As many people are aware, Italy is in the grip of a fertility crisis. Up and down the country, the once proverbially big, happy Italian families are imploding. No society in the world is ageing faster: in 15 years one-third of the population of Milan, Italy's economic and industrial hub, will be over 65.
Yet the flowers and the teddy bears piling up on a crumbling concrete wall in a Milanese suburb this week, the kewpie dolls strapped to the lamp-posts and the sentimental notes pinned to the trees - bearing words such as "angel", "sweet", and "beautiful" - indicate that the Italian love of small children, amounting almost to worship, has not been affected by the virtual disappearance of the real thing. Perhaps the fact that there are so few children around makes them all the more precious.
The bears and dolls are accumulating because this anonymous strip of asphalt next to a desiccated public garden in a sink estate south of Milan was the scene one week ago of a very nasty shooting. Late last Friday evening, a small-time drug dealer called Vito Cosco, aged 26, got into an argument with two young men, allegedly about money owing for drugs. One of the two punched Cosco, who went home and fetched a semi-automatic pistol and shot the two men dead.
In doing so, however, he also killed a 60-year-old pensioner walking his dog. And a little girl called Sebastiana Monaco, aged two-and-a-half, sucking a pacifier in her mother's arms, took a bullet in the neck. She died on the way to hospital. And not merely Milan but the whole of Italy has been talking of little else since.
A pensioner is merely an anziano, an "ancient", however innocent; the two young men who died, as well as the purported killer himself, are bluntly described even in the best newspapers as pregiudicati, losers. But little Seby Monaco was a bambina, a tesoro, a piccolina, and the tender innocence of her small life was made only the more poignant by the hideous anarchy of the place where she lived and the ghastly manner of her death. Of all the photographs of the murders' aftermath with which the newspapers here have been engorged, the one that seemed to get to most people was the shot of Seby's dummy lying on the street, encircled with chalk.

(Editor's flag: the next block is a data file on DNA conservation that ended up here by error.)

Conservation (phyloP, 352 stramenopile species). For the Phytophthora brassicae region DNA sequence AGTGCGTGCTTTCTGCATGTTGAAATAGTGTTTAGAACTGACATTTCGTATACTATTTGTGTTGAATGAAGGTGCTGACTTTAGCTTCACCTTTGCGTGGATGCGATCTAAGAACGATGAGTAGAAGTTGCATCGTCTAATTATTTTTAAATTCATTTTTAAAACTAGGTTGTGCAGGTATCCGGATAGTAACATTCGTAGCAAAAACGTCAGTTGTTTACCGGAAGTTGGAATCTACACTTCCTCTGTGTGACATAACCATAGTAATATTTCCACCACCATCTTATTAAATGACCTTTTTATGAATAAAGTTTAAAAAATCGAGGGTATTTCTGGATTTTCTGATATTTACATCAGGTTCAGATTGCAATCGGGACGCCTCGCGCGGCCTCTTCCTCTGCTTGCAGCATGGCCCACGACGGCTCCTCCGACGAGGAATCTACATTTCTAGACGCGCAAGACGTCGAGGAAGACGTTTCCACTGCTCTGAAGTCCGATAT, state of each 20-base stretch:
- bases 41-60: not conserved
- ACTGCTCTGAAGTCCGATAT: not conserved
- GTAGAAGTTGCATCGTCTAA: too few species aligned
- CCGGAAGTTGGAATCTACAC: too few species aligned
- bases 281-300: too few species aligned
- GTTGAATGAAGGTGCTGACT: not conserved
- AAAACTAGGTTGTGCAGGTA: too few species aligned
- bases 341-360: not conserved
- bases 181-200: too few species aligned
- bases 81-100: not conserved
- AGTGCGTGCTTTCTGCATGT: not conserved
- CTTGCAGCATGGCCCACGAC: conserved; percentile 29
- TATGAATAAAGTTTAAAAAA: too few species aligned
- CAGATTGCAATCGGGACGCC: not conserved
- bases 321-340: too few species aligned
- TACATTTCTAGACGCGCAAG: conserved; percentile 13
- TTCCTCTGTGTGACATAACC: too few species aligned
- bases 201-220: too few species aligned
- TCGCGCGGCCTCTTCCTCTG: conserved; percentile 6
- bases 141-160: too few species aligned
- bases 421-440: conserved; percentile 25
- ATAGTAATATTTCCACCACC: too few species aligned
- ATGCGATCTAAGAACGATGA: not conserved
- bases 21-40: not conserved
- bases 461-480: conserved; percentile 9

Whatever else Vito Cosco imagined he was up to when he rushed to the flat he occupied nearby (illegally, they say) with his girlfriend and two small sons, and grabbed his gun, killing a bambina cannot have been part of the plan. If he had merely rubbed out the two youths, the story would have been forgotten within a matter of days; Cosco would probably have high-tailed it to Calabria in the far south, the region where he comes from, and melted into the lawless enclaves of the 'Ndrangheta, Calabria's own version of the Mafia, and waited until the fuss died down.
Instead he must have understood pretty fast that he was in trouble up to his neck. He fled the scene of the shooting and drove in his (stolen) car to an address in central Milan, well known as a safe house for Calabrian thugs. There he took refuge. Improbably, it is claimed that he passed the early hours of the next day warbling in the karaoke bar in the basement. All Saturday and Sunday he remained hidden. But on Monday afternoon he walked up the road to a phone booth and, weeping openly, gave himself up. "I've done a terrible thing," he said. "I've murdered a bambina."
How much longer will Vito Cosco live after committing such a crime? He himself, according to leaks from the Carabinieri who arrested him, said that if he had had one bullet left he would have used it to kill himself. The cries for revenge from family and friends of Sebastiana's mother have been raucous; the local priest has called for compassion, but no one around appears to be listening.
"I'm going to be shot in the head," Cosco glumly predicted to the police. "I didn't want to kill the bambina. I beg forgiveness. I fired, then I remember hearing the voices screaming: 'The bambina, the bambina!'... They're hammering in my head, those voices, 'The bambina, the bambina...'"
The violent death of a little girl has melted the heart of this hapless punk, and achieved something that is equally remarkable: Cosco's trial for murder, in a country where justice drags on for decades, will begin almost at once.
If you canÃ¿t stand the heat, stay out of town
At last life is seeping back into Milan. When I moved into the flat of an absent friend a month ago, it was as if the population had been wiped out by plague, an epidemic from which only the extremely old, and immigrants from China and sub-Saharan Africa, were immune. "Oh, it's much better than it was in the summer 10 years ago!" returning Milanese tell me. Meaning a few supermarkets remained open, and you only had to walk two kilometres for a newspaper.
For weeks, the families of Milan have frolicked at the seaside, or cooled off in the mountains, while their elderly relatives, abandoned in cramped inner-city apartments in the relentless cruel heat, fended for themselves: watching television, cooking their frugal meals, tottering to the shops when it got a little cooler. Oh yes, and dropping dead, quite a few of them.
When they did finally go outdoors, they came face to face with Italy's future: because as Italians have given up the struggle to breed, the immigrants are the country's only hope. For many, especially in the north, this is not a cheerful thought. But they don't appear to have any other bright ideas.